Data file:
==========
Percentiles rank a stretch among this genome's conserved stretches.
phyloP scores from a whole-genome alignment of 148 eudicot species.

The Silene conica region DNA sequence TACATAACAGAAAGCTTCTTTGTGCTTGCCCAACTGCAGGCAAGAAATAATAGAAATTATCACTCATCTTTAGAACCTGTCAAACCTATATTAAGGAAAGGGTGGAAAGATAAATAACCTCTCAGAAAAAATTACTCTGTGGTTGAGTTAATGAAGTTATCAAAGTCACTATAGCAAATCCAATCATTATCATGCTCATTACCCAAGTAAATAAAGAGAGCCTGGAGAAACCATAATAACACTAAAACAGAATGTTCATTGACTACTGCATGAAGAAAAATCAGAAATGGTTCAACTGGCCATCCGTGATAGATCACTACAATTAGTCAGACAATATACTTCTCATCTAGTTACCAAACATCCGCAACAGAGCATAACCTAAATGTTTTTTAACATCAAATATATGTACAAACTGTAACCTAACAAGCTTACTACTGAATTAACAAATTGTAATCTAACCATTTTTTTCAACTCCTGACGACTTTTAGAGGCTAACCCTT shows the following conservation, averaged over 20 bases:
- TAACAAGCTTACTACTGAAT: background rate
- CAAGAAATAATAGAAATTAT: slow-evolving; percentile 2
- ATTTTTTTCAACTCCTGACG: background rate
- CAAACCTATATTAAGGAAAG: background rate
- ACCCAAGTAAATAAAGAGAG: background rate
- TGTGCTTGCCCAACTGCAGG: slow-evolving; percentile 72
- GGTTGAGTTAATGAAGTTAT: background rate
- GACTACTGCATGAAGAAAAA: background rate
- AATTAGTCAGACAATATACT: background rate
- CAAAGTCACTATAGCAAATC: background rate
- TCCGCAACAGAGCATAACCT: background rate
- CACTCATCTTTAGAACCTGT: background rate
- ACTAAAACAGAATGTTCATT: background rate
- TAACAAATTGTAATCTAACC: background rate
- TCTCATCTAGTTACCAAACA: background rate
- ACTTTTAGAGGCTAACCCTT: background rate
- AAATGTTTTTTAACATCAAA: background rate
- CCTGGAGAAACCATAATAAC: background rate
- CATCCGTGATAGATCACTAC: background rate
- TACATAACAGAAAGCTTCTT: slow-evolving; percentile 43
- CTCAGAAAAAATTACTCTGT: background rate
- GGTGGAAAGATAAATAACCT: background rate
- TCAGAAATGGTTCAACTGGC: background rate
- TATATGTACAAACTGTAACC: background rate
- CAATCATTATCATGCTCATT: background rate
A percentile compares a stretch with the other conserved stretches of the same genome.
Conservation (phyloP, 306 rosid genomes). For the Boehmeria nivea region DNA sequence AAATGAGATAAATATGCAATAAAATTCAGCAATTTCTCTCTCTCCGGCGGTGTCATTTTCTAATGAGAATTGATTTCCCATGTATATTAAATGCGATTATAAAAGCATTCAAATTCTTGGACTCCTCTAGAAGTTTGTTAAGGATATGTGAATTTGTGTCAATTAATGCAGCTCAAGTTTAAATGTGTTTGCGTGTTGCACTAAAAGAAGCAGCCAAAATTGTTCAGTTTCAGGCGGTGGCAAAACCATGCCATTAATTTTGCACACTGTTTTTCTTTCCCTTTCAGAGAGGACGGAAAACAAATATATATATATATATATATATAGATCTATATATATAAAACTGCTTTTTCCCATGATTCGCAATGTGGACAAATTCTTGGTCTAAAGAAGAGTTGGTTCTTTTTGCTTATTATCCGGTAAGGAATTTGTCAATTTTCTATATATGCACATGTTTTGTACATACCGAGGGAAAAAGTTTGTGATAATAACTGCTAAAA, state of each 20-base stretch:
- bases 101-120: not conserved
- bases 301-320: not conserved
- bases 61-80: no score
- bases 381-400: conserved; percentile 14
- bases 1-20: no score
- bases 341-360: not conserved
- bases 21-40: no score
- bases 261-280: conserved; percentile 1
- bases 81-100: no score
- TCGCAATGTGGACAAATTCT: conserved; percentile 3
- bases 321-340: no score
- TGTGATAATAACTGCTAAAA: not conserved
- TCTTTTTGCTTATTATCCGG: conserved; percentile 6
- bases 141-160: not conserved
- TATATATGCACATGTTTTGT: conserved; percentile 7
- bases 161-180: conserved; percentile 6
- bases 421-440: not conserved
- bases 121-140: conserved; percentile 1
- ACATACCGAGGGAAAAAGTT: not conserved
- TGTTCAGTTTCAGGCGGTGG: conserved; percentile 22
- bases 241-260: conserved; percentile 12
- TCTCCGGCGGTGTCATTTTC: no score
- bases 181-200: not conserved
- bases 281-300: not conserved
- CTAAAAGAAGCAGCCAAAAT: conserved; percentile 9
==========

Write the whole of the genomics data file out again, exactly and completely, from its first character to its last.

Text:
Percentiles rank a stretch among this genome's conserved stretches.
phyloP scores from a whole-genome alignment of 148 eudicot species.

The Silene conica region DNA sequence TACATAACAGAAAGCTTCTTTGTGCTTGCCCAACTGCAGGCAAGAAATAATAGAAATTATCACTCATCTTTAGAACCTGTCAAACCTATATTAAGGAAAGGGTGGAAAGATAAATAACCTCTCAGAAAAAATTACTCTGTGGTTGAGTTAATGAAGTTATCAAAGTCACTATAGCAAATCCAATCATTATCATGCTCATTACCCAAGTAAATAAAGAGAGCCTGGAGAAACCATAATAACACTAAAACAGAATGTTCATTGACTACTGCATGAAGAAAAATCAGAAATGGTTCAACTGGCCATCCGTGATAGATCACTACAATTAGTCAGACAATATACTTCTCATCTAGTTACCAAACATCCGCAACAGAGCATAACCTAAATGTTTTTTAACATCAAATATATGTACAAACTGTAACCTAACAAGCTTACTACTGAATTAACAAATTGTAATCTAACCATTTTTTTCAACTCCTGACGACTTTTAGAGGCTAACCCTT shows the following conservation, averaged over 20 bases:
- TAACAAGCTTACTACTGAAT: background rate
- CAAGAAATAATAGAAATTAT: slow-evolving; percentile 2
- ATTTTTTTCAACTCCTGACG: background rate
- CAAACCTATATTAAGGAAAG: background rate
- ACCCAAGTAAATAAAGAGAG: background rate
- TGTGCTTGCCCAACTGCAGG: slow-evolving; percentile 72
- GGTTGAGTTAATGAAGTTAT: background rate
- GACTACTGCATGAAGAAAAA: background rate
- AATTAGTCAGACAATATACT: background rate
- CAAAGTCACTATAGCAAATC: background rate
- TCCGCAACAGAGCATAACCT: background rate
- CACTCATCTTTAGAACCTGT: background rate
- ACTAAAACAGAATGTTCATT: background rate
- TAACAAATTGTAATCTAACC: background rate
- TCTCATCTAGTTACCAAACA: background rate
- ACTTTTAGAGGCTAACCCTT: background rate
- AAATGTTTTTTAACATCAAA: background rate
- CCTGGAGAAACCATAATAAC: background rate
- CATCCGTGATAGATCACTAC: background rate
- TACATAACAGAAAGCTTCTT: slow-evolving; percentile 43
- CTCAGAAAAAATTACTCTGT: background rate
- GGTGGAAAGATAAATAACCT: background rate
- TCAGAAATGGTTCAACTGGC: background rate
- TATATGTACAAACTGTAACC: background rate
- CAATCATTATCATGCTCATT: background rate
A percentile compares a stretch with the other conserved stretches of the same genome.
Conservation (phyloP, 306 rosid genomes). For the Boehmeria nivea region DNA sequence AAATGAGATAAATATGCAATAAAATTCAGCAATTTCTCTCTCTCCGGCGGTGTCATTTTCTAATGAGAATTGATTTCCCATGTATATTAAATGCGATTATAAAAGCATTCAAATTCTTGGACTCCTCTAGAAGTTTGTTAAGGATATGTGAATTTGTGTCAATTAATGCAGCTCAAGTTTAAATGTGTTTGCGTGTTGCACTAAAAGAAGCAGCCAAAATTGTTCAGTTTCAGGCGGTGGCAAAACCATGCCATTAATTTTGCACACTGTTTTTCTTTCCCTTTCAGAGAGGACGGAAAACAAATATATATATATATATATATATAGATCTATATATATAAAACTGCTTTTTCCCATGATTCGCAATGTGGACAAATTCTTGGTCTAAAGAAGAGTTGGTTCTTTTTGCTTATTATCCGGTAAGGAATTTGTCAATTTTCTATATATGCACATGTTTTGTACATACCGAGGGAAAAAGTTTGTGATAATAACTGCTAAAA, state of each 20-base stretch:
- bases 101-120: not conserved
- bases 301-320: not conserved
- bases 61-80: no score
- bases 381-400: conserved; percentile 14
- bases 1-20: no score
- bases 341-360: not conserved
- bases 21-40: no score
- bases 261-280: conserved; percentile 1
- bases 81-100: no score
- TCGCAATGTGGACAAATTCT: conserved; percentile 3
- bases 321-340: no score
- TGTGATAATAACTGCTAAAA: not conserved
- TCTTTTTGCTTATTATCCGG: conserved; percentile 6
- bases 141-160: not conserved
- TATATATGCACATGTTTTGT: conserved; percentile 7
- bases 161-180: conserved; percentile 6
- bases 421-440: not conserved
- bases 121-140: conserved; percentile 1
- ACATACCGAGGGAAAAAGTT: not conserved
- TGTTCAGTTTCAGGCGGTGG: conserved; percentile 22
- bases 241-260: conserved; percentile 12
- TCTCCGGCGGTGTCATTTTC: no score
- bases 181-200: not conserved
- bases 281-300: not conserved
- CTAAAAGAAGCAGCCAAAAT: conserved; percentile 9